Biden, Harris, join the critics on Israel's decision to bar Omar and Tlaib

Political leaders from both sides of the spectrum are continuing to react in favor for or against the decision.

By OMRI NAHMIAS
August 16, 2019 05:21
4 minute read.
U.S. Reps Ilhan Omar (D-MN) and Rashida Tlaib (D-MI) hold a news conference after Democrats in the U

U.S. Reps Ilhan Omar (D-MN) and Rashida Tlaib (D-MI) hold a news conference after Democrats in the U.S. Congress moved to formally condemn President Donald Trump's attacks on four minority congresswomen on Capitol Hill in Washington, U.S., July 15, 2019. (photo credit: REUTERS)

WASHINGTON - Israel's decision to bar Rep. Ilhan Omar and Rep. Rashida Tlaib, from the radical wing of the Democratic party, from entering Israel is continuing to send shock waves in Washington, while political leaders from both sides of the spectrum are continuing to react in favor for or against the decision.

Former Vice President and current Democratic hopeful, Joe Biden, criticized Prime Minister Benjamin Netanyahu's decision and tweeted, "I have always been a stalwart supporter of Israel—a vital partner that shares our democratic values. No democracy should deny entry to visitors based on the content of their ideas—even ideas they strongly object to. And no leader of the free world should encourage them to do so."


Another Democratic hopeful, Senator Kamala Harris, posted a tweet, saying: "I don't believe any nation should deny entry to elected Members of Congress, period. It's an affront to the United States. Open and engaged foreign relations are critical to advancing U.S. interests. Trump is playing politics as he weakens our global leadership."


Rep. Alexandria Ocasio Cortez, a member of Omar and Tlaib's "squad," tweeted that she will not schedule any visit to Israel until the two would be allowed to visit the country. "Netanyahu's discriminatory decision to ban members of Congress from Israel harms international diplomacy. Visiting Israel and Palestine are key experiences towards a path to peace," she added.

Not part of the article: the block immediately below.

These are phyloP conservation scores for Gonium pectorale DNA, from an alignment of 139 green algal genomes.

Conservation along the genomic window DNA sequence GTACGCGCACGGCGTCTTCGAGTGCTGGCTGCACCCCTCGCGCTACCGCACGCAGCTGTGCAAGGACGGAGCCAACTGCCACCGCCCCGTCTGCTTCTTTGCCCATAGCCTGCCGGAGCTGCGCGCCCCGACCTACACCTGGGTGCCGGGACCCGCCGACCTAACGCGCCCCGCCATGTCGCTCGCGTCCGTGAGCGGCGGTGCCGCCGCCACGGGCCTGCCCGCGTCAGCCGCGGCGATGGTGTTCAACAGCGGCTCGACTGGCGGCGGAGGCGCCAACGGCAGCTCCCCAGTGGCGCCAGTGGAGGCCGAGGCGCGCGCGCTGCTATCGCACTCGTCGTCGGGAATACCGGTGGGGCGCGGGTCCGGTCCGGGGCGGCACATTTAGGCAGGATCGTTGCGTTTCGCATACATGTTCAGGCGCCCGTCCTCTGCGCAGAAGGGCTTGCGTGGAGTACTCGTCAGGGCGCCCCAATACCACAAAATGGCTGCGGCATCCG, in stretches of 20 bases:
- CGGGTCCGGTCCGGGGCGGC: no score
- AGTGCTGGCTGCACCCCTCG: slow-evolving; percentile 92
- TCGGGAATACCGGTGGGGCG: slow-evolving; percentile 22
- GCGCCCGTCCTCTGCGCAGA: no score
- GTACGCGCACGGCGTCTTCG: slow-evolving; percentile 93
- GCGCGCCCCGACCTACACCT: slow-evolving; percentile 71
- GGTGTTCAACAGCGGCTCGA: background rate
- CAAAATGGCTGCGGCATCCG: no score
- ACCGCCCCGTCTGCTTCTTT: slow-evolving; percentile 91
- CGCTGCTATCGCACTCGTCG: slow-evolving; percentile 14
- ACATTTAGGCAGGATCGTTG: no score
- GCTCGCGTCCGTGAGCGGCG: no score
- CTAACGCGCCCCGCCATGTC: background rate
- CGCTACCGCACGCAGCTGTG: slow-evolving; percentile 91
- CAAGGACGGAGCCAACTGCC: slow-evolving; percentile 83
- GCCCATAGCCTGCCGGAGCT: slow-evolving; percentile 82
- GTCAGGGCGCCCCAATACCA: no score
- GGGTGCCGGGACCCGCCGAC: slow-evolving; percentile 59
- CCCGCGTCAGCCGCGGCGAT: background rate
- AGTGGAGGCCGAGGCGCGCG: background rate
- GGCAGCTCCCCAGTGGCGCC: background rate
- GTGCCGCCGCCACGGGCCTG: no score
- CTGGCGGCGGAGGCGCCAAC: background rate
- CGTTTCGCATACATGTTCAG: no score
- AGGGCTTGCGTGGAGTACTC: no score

Republican Senator Susan Collins joined the voices who supported letting the duo into the country and tweeted, "Israel should allow US Representatives Rashida Tlaib and Ilhan Omar to visit. The Trump administration made a mistake in urging Israel to prevent them from entering the country."


"Instead," she added, "the Administration should have encouraged Israel to welcome the visit as an opportunity for Reps. Tlaib and Omar to learn from the Israeli people. We have to be willing to talk if we want people to change their views."

Republican Rep. Mo Brooks (AL-5), defended the decision and wrote that "Like many nations, Israel bars enemies from entering Israel. How can anyone disagree with that? Israel bans Reps. Ilhan Omar and Rashida Tlaib because they hate, want to hurt, maybe even destroy, Israel. I respect and support Israel's sovereignty and right to exist."


B'nai B'rith International President Charles Kaufman and CEO Daniel Mariaschin issued a statement backing the decision, saying Israel should not tolerate those who are undermining its legitimacy.

"Israel has a policy that does allow the barring of Boycott, Divestment, and Sanction (BDS) supporters from entering the country," the two wrote.

"Israel's lawmakers have determined that its security needs warrant barring those who back boycotts of the country and who call for the end of Israel's existence as a Jewish state. As a vibrant democracy, Israel has so much to proudly showcase. But its basic right to existence, equality, and safety warrant respect by all, not least by those who visit."

"Countries, especially an acutely threatened one like Israel, may and must sometimes grapple with tension between openness and wellbeing. This is one such example," they added.

House minority leader, Kevin McCarthy, who just concluded a visit to Israel, as a part of a bipartisan delegation, tweeted that "A record 70+ members of Congress—Republicans and Democrats— came to Israel this month with open minds, open eyes, and open ears. It's unfortunate that a few freshmen members declined to join this opportunity to hear from all sides. They should have come."


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